Like Yui, Robert Hampson can diplomatically see both sides also. “I don’t think the real coldness appeared until ‘Trans-Europe Express’, but seriously, don’t people also hear there is also humour in that? In the lyrics, there is some lovely little shades of fun. By the time of ‘The Man Machine’  it had become positively Antarctica in the emotional context, but it was all part of the story. It would have been odd any other way.”
Gerald Casale discards the discussion somewhat, batting away the subjective futility of the topic. “I think such discussions about ‘soul’ and ‘feelings’ are misguided and divisive.”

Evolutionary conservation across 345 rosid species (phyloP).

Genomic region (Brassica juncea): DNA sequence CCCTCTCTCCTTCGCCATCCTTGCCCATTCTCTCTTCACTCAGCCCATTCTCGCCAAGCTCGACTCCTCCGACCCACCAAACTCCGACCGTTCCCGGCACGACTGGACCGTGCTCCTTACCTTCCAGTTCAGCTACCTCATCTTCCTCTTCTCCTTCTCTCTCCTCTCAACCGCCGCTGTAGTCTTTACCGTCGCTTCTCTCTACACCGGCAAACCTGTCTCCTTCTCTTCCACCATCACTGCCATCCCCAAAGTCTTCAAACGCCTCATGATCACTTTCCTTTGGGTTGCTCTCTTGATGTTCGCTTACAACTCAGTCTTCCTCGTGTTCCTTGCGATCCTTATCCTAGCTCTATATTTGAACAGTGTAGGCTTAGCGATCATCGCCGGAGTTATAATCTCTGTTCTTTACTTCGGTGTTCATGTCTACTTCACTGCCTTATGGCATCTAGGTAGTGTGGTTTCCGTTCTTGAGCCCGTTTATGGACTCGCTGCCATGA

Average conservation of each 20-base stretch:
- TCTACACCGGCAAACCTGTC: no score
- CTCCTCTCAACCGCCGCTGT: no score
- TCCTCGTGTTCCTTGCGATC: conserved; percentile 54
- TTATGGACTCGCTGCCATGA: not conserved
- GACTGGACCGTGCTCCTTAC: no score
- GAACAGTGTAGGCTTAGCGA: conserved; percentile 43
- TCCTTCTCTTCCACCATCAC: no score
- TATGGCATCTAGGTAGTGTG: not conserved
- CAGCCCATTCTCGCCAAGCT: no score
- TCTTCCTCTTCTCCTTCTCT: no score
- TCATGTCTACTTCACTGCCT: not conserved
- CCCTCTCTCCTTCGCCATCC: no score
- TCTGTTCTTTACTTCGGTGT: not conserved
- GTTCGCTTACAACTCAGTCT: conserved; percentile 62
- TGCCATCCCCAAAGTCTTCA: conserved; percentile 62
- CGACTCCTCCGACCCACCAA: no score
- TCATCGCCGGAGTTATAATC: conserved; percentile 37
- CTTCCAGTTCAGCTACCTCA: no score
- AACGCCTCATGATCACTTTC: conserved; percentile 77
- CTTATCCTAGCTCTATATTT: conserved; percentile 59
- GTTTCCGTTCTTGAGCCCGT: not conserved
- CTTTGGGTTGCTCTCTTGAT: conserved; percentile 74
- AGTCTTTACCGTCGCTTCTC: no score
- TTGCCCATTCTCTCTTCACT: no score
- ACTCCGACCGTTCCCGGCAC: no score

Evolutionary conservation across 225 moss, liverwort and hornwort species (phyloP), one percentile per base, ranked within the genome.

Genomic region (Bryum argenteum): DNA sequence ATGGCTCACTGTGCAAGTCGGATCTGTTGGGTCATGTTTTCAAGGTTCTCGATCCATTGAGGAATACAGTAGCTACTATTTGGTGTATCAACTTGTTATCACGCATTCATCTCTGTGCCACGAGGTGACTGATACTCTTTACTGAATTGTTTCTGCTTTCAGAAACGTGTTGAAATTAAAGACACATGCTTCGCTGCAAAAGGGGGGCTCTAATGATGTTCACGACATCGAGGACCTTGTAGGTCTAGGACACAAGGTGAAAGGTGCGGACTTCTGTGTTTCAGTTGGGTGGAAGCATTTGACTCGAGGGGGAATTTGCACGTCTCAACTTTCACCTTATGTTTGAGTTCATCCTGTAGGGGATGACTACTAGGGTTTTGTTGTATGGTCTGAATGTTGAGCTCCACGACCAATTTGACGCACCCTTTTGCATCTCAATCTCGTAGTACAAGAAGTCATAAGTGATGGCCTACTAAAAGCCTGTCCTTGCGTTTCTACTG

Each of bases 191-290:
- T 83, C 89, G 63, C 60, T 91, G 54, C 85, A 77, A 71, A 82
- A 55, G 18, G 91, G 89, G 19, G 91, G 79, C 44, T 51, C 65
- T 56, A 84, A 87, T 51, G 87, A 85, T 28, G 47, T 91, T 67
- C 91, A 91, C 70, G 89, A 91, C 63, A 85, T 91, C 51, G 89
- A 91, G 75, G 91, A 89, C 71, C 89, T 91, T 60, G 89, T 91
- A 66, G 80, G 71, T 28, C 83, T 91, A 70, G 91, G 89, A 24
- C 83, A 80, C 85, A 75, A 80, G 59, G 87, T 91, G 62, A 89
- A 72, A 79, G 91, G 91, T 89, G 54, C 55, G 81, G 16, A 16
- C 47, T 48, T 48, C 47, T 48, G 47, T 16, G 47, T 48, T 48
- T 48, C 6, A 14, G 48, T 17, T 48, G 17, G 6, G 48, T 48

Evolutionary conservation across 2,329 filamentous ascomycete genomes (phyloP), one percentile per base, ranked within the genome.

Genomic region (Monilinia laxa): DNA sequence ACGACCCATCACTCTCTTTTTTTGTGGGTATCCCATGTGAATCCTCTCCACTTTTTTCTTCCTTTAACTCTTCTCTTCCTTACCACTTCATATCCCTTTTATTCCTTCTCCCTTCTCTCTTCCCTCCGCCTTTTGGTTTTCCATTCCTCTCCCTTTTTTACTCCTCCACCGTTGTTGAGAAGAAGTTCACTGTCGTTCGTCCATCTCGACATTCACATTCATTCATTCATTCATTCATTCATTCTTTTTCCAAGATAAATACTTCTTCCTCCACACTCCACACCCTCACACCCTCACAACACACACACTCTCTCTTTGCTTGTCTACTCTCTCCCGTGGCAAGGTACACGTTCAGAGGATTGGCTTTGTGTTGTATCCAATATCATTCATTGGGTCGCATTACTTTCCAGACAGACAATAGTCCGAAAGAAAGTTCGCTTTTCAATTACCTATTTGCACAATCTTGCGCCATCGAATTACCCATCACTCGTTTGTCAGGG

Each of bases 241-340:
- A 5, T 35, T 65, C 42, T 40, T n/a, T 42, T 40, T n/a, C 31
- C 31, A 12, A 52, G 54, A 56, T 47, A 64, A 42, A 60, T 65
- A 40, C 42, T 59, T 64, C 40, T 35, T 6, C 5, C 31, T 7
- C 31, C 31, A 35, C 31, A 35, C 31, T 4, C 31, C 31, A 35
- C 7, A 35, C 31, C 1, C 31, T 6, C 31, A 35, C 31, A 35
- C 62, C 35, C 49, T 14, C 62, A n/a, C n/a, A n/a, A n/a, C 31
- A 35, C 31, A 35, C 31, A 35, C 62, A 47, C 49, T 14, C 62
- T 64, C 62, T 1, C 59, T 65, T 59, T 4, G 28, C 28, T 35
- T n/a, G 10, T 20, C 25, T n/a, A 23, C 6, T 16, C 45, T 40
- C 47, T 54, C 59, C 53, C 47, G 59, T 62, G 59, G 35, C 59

Irrespective of this, by 1977’s ‘Trans-Europe Express’ and ‘The Man Machine’ from the following year, Kraftwerk had honed a sound crafted with such meticulous brilliance and tact that they had not simply set a template for electronic music, but rather they had created a world for it to exist in. They took synthesisers and refracted them, they bounced and shone through those records, glowing with a hubris hum and, somewhat ironically, almost went as far as to replace the tone, physical texture and presence of the flute and violin found in early Kraftwerk, giving birth not only to electronic music as we know it today but to a form of modern classical music, created by empowering the synthesiser with as much clout and prominence as the strings would have in traditional classical music. But one enormously important, overlooked aspect to this period, is that it was all still analogue – it required human control and persistence, making live performances almost dangerous. The safer, pre-programmed world of computers was still a decade away. Kraftwerk created balance and perfect, oscillating restraint in a time when it had never been more difficult and unpredictable to control electronic music.